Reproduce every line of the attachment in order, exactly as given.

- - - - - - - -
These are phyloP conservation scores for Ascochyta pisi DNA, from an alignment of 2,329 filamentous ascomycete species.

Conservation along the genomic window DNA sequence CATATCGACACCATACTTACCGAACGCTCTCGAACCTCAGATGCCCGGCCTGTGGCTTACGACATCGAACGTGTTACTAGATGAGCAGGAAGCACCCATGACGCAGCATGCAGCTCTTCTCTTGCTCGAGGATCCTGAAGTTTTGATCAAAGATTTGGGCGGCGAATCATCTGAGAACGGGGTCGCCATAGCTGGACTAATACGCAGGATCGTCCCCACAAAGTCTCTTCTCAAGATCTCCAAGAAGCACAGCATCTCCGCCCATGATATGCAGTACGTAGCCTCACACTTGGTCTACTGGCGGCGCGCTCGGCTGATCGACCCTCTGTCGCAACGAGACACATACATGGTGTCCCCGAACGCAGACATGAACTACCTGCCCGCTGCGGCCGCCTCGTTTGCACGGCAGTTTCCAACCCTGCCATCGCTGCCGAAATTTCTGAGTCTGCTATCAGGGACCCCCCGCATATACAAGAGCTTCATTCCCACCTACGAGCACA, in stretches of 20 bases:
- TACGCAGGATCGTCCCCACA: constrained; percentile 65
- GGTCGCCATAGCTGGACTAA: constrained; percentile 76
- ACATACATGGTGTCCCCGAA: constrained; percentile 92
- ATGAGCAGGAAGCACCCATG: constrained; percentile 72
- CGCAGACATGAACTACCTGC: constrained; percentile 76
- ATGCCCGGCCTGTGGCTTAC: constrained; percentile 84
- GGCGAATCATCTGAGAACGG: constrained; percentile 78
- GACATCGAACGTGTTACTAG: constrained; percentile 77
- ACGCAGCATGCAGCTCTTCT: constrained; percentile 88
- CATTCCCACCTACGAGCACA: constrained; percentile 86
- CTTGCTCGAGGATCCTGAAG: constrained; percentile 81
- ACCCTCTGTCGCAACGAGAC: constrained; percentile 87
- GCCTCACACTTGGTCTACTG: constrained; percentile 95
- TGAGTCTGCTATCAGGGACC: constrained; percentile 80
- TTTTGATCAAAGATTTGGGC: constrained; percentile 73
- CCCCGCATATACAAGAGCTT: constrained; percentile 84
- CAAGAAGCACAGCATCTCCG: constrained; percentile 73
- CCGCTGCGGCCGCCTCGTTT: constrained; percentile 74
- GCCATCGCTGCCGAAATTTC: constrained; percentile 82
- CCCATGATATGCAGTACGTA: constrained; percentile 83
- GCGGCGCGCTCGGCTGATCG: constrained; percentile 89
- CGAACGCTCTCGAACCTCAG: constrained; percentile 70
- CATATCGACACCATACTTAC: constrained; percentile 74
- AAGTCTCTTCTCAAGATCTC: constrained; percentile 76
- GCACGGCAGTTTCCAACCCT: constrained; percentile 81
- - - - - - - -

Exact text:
These are phyloP conservation scores for Ascochyta pisi DNA, from an alignment of 2,329 filamentous ascomycete species.

Conservation along the genomic window DNA sequence CATATCGACACCATACTTACCGAACGCTCTCGAACCTCAGATGCCCGGCCTGTGGCTTACGACATCGAACGTGTTACTAGATGAGCAGGAAGCACCCATGACGCAGCATGCAGCTCTTCTCTTGCTCGAGGATCCTGAAGTTTTGATCAAAGATTTGGGCGGCGAATCATCTGAGAACGGGGTCGCCATAGCTGGACTAATACGCAGGATCGTCCCCACAAAGTCTCTTCTCAAGATCTCCAAGAAGCACAGCATCTCCGCCCATGATATGCAGTACGTAGCCTCACACTTGGTCTACTGGCGGCGCGCTCGGCTGATCGACCCTCTGTCGCAACGAGACACATACATGGTGTCCCCGAACGCAGACATGAACTACCTGCCCGCTGCGGCCGCCTCGTTTGCACGGCAGTTTCCAACCCTGCCATCGCTGCCGAAATTTCTGAGTCTGCTATCAGGGACCCCCCGCATATACAAGAGCTTCATTCCCACCTACGAGCACA, in stretches of 20 bases:
- TACGCAGGATCGTCCCCACA: constrained; percentile 65
- GGTCGCCATAGCTGGACTAA: constrained; percentile 76
- ACATACATGGTGTCCCCGAA: constrained; percentile 92
- ATGAGCAGGAAGCACCCATG: constrained; percentile 72
- CGCAGACATGAACTACCTGC: constrained; percentile 76
- ATGCCCGGCCTGTGGCTTAC: constrained; percentile 84
- GGCGAATCATCTGAGAACGG: constrained; percentile 78
- GACATCGAACGTGTTACTAG: constrained; percentile 77
- ACGCAGCATGCAGCTCTTCT: constrained; percentile 88
- CATTCCCACCTACGAGCACA: constrained; percentile 86
- CTTGCTCGAGGATCCTGAAG: constrained; percentile 81
- ACCCTCTGTCGCAACGAGAC: constrained; percentile 87
- GCCTCACACTTGGTCTACTG: constrained; percentile 95
- TGAGTCTGCTATCAGGGACC: constrained; percentile 80
- TTTTGATCAAAGATTTGGGC: constrained; percentile 73
- CCCCGCATATACAAGAGCTT: constrained; percentile 84
- CAAGAAGCACAGCATCTCCG: constrained; percentile 73
- CCGCTGCGGCCGCCTCGTTT: constrained; percentile 74
- GCCATCGCTGCCGAAATTTC: constrained; percentile 82
- CCCATGATATGCAGTACGTA: constrained; percentile 83
- GCGGCGCGCTCGGCTGATCG: constrained; percentile 89
- CGAACGCTCTCGAACCTCAG: constrained; percentile 70
- CATATCGACACCATACTTAC: constrained; percentile 74
- AAGTCTCTTCTCAAGATCTC: constrained; percentile 76
- GCACGGCAGTTTCCAACCCT: constrained; percentile 81